So then I went shopping! For Fairy Frost! Online at our favorite place to shop for FF, Mary Jo's, of course (the shops around here don't carry more than one or two colors). At first I tried doing this combination of reds: a mottled red batik (for the shadow – don't know what it's called) with Scarlet, Blood, and Pomegranate Fairy Frosts.

As you can see there just isn't enough contrast. There is no definition between the 3 Fairy Frosts. I went looking around again, searching locally and online, and even considered just dying some of the Snow (white) FF I had, but finally found a lighter pink color called Lipstick at Fat Quarter Shop. I cringed at the pinkness of it, but one thing I have found over the years is that I tend to not use enough contrast and things look washed out. So I rearranged colors and came up with a new quadruple: the mottled red batik with Scarlett, Pomegranate, and Lipstick Fairy Frosts.

The next challenge was piecing it into the background. At first I thought I would piece it with rectangle and half-square triangles into a "rough" ribbon. I even drafted it up that way in my design (see the second picture above). The fact that it wouldn't be a solid background, but would be in the sashing between 20 blocks and 20 quotes was an obstacle. There was no way around the fact that I would be making things more complicated needing to piece around the blocks and quotes. I couldn't think of how to piece it easily, but I did find a wonderful technique for piecing curves. Fiber artist Dale Fleming has a technique called "Pieced Curves So Simple" and I looked at this tutorial on HGTV to figure it out. I'd previously done regular piecing and paper piecing but this is a whole new method, and it was actually super easy. The curves come together nicely, it was the piecing between all the blocks and quotes that had me yanking hair out!

Here is a quick overview of how the curvy parts worked: I drafted up my design to scale in Photoshop, meaning the quilt was to be 58" x 62", and my design canvas size was 58" x 62". It made for a slow file to work with, but I didn't want to deal with scaling. I had the grid showing on the file and I went through and methodically printed a paper template for each 8" x 10" section that had ribbon on it. I pinned the templates on my design wall behind the prepped blocks and sections of black/grey background fabric sashing. (And if anyone knows a quicker way than manually hitting "print" and giving it the coordinates each time, let me know!) You can see that the ribbon is made up of paper.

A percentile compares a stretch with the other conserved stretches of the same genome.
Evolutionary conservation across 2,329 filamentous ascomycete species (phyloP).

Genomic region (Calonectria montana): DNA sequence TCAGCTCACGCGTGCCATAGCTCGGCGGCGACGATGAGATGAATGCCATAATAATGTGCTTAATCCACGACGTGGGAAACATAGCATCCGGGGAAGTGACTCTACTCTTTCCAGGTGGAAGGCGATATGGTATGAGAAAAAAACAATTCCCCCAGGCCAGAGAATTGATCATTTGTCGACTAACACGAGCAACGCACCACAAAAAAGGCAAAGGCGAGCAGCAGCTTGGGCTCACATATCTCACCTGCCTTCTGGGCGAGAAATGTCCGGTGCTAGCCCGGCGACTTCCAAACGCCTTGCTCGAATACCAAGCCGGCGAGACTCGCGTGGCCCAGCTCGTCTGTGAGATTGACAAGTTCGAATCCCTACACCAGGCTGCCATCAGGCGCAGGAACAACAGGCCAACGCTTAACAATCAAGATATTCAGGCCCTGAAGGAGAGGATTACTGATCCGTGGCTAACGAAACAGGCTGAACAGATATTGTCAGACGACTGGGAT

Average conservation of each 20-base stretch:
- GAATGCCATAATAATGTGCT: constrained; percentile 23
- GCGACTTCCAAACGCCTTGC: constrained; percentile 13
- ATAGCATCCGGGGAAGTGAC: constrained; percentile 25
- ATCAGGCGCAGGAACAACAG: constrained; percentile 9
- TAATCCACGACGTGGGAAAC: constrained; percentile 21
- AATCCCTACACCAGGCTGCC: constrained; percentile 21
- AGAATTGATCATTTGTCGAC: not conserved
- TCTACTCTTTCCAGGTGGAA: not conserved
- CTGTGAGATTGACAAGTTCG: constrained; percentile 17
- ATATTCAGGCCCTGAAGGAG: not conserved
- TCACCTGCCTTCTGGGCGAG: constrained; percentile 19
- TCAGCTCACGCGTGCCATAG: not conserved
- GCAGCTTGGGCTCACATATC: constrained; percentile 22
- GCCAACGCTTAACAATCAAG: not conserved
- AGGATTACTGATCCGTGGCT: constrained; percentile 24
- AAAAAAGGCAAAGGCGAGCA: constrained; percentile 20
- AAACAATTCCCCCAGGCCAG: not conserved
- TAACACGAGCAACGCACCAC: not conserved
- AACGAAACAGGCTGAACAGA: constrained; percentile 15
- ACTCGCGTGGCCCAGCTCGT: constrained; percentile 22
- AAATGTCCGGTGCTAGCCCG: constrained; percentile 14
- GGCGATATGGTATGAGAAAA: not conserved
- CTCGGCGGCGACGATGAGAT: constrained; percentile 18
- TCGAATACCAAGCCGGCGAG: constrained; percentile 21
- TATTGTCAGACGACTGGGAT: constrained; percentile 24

Unfortunately I wasn't thinking ahead and did not take photos of the process, but I'll try to describe it as well as I can and include the couple of photos I have. For each section, I cut the separate template colors apart. I used the templates to cut each corresponding fabric, with a roughly 1/2" seam allowance. Then along the inner curve I clipped the seam allowance and folded it over the paper. Using a washable fabric glue stick I lightly tacked down the seam allowance to the back of the paper template. I then lightly ironed it so that it had a crisp edge. I placed the "outer color" (which has the paper template attached) on top of the "inner" color and tacked down just that seam allowance to the bottom color (you can see in this first photo that I've re-taped the two darker reds, cut the shape of the pink and already folded it over the paper template and tacked down to the reds).